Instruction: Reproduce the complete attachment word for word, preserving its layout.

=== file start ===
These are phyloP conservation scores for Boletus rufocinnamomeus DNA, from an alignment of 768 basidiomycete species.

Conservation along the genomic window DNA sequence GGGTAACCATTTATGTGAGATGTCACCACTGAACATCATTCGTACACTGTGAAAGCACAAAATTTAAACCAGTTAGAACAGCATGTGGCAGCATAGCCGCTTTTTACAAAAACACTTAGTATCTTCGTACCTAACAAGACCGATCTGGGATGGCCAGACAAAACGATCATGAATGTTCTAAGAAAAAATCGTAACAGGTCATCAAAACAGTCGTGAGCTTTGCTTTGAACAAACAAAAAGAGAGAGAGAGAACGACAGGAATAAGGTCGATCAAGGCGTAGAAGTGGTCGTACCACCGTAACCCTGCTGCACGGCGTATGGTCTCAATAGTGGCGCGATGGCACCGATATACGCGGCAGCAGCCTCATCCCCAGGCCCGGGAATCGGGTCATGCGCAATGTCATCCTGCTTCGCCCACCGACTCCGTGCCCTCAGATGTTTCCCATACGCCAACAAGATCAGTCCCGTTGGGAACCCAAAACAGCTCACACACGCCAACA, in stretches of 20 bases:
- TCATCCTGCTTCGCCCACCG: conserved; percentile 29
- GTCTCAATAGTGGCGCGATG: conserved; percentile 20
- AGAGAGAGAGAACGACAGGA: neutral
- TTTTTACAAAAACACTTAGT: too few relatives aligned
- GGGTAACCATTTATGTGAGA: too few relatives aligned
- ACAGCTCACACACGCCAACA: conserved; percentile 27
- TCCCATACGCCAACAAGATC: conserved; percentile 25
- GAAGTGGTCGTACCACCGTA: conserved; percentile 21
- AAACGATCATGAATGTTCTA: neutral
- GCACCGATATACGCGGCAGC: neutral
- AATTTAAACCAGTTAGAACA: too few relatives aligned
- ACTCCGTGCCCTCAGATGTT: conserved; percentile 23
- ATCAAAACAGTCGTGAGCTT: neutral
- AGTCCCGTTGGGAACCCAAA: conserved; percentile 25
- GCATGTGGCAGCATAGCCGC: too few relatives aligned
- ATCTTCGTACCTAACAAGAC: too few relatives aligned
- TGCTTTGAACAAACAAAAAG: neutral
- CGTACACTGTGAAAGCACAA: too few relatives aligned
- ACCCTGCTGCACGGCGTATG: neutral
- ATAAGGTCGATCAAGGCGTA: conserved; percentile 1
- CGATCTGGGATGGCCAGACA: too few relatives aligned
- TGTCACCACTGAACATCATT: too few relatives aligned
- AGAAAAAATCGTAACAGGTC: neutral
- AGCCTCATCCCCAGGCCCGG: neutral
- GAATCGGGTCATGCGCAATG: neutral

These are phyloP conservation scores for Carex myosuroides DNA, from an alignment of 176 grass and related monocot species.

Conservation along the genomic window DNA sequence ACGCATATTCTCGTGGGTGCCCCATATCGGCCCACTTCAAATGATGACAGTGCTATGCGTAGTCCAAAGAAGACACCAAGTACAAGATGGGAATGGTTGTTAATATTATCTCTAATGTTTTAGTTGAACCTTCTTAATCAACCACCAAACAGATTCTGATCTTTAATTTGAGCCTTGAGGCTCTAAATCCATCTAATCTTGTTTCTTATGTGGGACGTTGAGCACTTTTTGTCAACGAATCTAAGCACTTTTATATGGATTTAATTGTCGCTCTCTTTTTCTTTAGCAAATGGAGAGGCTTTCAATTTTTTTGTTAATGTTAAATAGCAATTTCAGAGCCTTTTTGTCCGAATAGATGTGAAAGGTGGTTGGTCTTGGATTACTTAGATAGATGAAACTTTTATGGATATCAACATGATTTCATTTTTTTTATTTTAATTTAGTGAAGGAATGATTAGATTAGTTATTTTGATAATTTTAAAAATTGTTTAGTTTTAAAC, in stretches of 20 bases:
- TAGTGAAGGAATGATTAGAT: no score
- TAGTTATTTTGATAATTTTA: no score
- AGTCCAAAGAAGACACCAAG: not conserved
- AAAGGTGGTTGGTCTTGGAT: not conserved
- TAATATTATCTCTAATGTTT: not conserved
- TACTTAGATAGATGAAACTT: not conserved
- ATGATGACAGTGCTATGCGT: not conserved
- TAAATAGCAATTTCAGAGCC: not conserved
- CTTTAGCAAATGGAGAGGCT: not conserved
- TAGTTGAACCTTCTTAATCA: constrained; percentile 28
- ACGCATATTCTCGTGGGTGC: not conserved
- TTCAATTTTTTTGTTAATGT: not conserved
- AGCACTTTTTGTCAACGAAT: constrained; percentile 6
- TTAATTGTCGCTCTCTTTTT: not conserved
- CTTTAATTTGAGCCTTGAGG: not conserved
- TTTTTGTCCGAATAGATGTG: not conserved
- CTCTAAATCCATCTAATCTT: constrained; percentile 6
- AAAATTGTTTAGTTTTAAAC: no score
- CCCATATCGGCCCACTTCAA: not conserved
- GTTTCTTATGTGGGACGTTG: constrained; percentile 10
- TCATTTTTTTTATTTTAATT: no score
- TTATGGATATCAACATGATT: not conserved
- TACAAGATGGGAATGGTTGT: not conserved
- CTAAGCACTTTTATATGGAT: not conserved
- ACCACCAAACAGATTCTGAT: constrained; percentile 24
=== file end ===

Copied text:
These are phyloP conservation scores for Boletus rufocinnamomeus DNA, from an alignment of 768 basidiomycete species.

Conservation along the genomic window DNA sequence GGGTAACCATTTATGTGAGATGTCACCACTGAACATCATTCGTACACTGTGAAAGCACAAAATTTAAACCAGTTAGAACAGCATGTGGCAGCATAGCCGCTTTTTACAAAAACACTTAGTATCTTCGTACCTAACAAGACCGATCTGGGATGGCCAGACAAAACGATCATGAATGTTCTAAGAAAAAATCGTAACAGGTCATCAAAACAGTCGTGAGCTTTGCTTTGAACAAACAAAAAGAGAGAGAGAGAACGACAGGAATAAGGTCGATCAAGGCGTAGAAGTGGTCGTACCACCGTAACCCTGCTGCACGGCGTATGGTCTCAATAGTGGCGCGATGGCACCGATATACGCGGCAGCAGCCTCATCCCCAGGCCCGGGAATCGGGTCATGCGCAATGTCATCCTGCTTCGCCCACCGACTCCGTGCCCTCAGATGTTTCCCATACGCCAACAAGATCAGTCCCGTTGGGAACCCAAAACAGCTCACACACGCCAACA, in stretches of 20 bases:
- TCATCCTGCTTCGCCCACCG: conserved; percentile 29
- GTCTCAATAGTGGCGCGATG: conserved; percentile 20
- AGAGAGAGAGAACGACAGGA: neutral
- TTTTTACAAAAACACTTAGT: too few relatives aligned
- GGGTAACCATTTATGTGAGA: too few relatives aligned
- ACAGCTCACACACGCCAACA: conserved; percentile 27
- TCCCATACGCCAACAAGATC: conserved; percentile 25
- GAAGTGGTCGTACCACCGTA: conserved; percentile 21
- AAACGATCATGAATGTTCTA: neutral
- GCACCGATATACGCGGCAGC: neutral
- AATTTAAACCAGTTAGAACA: too few relatives aligned
- ACTCCGTGCCCTCAGATGTT: conserved; percentile 23
- ATCAAAACAGTCGTGAGCTT: neutral
- AGTCCCGTTGGGAACCCAAA: conserved; percentile 25
- GCATGTGGCAGCATAGCCGC: too few relatives aligned
- ATCTTCGTACCTAACAAGAC: too few relatives aligned
- TGCTTTGAACAAACAAAAAG: neutral
- CGTACACTGTGAAAGCACAA: too few relatives aligned
- ACCCTGCTGCACGGCGTATG: neutral
- ATAAGGTCGATCAAGGCGTA: conserved; percentile 1
- CGATCTGGGATGGCCAGACA: too few relatives aligned
- TGTCACCACTGAACATCATT: too few relatives aligned
- AGAAAAAATCGTAACAGGTC: neutral
- AGCCTCATCCCCAGGCCCGG: neutral
- GAATCGGGTCATGCGCAATG: neutral

These are phyloP conservation scores for Carex myosuroides DNA, from an alignment of 176 grass and related monocot species.

Conservation along the genomic window DNA sequence ACGCATATTCTCGTGGGTGCCCCATATCGGCCCACTTCAAATGATGACAGTGCTATGCGTAGTCCAAAGAAGACACCAAGTACAAGATGGGAATGGTTGTTAATATTATCTCTAATGTTTTAGTTGAACCTTCTTAATCAACCACCAAACAGATTCTGATCTTTAATTTGAGCCTTGAGGCTCTAAATCCATCTAATCTTGTTTCTTATGTGGGACGTTGAGCACTTTTTGTCAACGAATCTAAGCACTTTTATATGGATTTAATTGTCGCTCTCTTTTTCTTTAGCAAATGGAGAGGCTTTCAATTTTTTTGTTAATGTTAAATAGCAATTTCAGAGCCTTTTTGTCCGAATAGATGTGAAAGGTGGTTGGTCTTGGATTACTTAGATAGATGAAACTTTTATGGATATCAACATGATTTCATTTTTTTTATTTTAATTTAGTGAAGGAATGATTAGATTAGTTATTTTGATAATTTTAAAAATTGTTTAGTTTTAAAC, in stretches of 20 bases:
- TAGTGAAGGAATGATTAGAT: no score
- TAGTTATTTTGATAATTTTA: no score
- AGTCCAAAGAAGACACCAAG: not conserved
- AAAGGTGGTTGGTCTTGGAT: not conserved
- TAATATTATCTCTAATGTTT: not conserved
- TACTTAGATAGATGAAACTT: not conserved
- ATGATGACAGTGCTATGCGT: not conserved
- TAAATAGCAATTTCAGAGCC: not conserved
- CTTTAGCAAATGGAGAGGCT: not conserved
- TAGTTGAACCTTCTTAATCA: constrained; percentile 28
- ACGCATATTCTCGTGGGTGC: not conserved
- TTCAATTTTTTTGTTAATGT: not conserved
- AGCACTTTTTGTCAACGAAT: constrained; percentile 6
- TTAATTGTCGCTCTCTTTTT: not conserved
- CTTTAATTTGAGCCTTGAGG: not conserved
- TTTTTGTCCGAATAGATGTG: not conserved
- CTCTAAATCCATCTAATCTT: constrained; percentile 6
- AAAATTGTTTAGTTTTAAAC: no score
- CCCATATCGGCCCACTTCAA: not conserved
- GTTTCTTATGTGGGACGTTG: constrained; percentile 10
- TCATTTTTTTTATTTTAATT: no score
- TTATGGATATCAACATGATT: not conserved
- TACAAGATGGGAATGGTTGT: not conserved
- CTAAGCACTTTTATATGGAT: not conserved
- ACCACCAAACAGATTCTGAT: constrained; percentile 24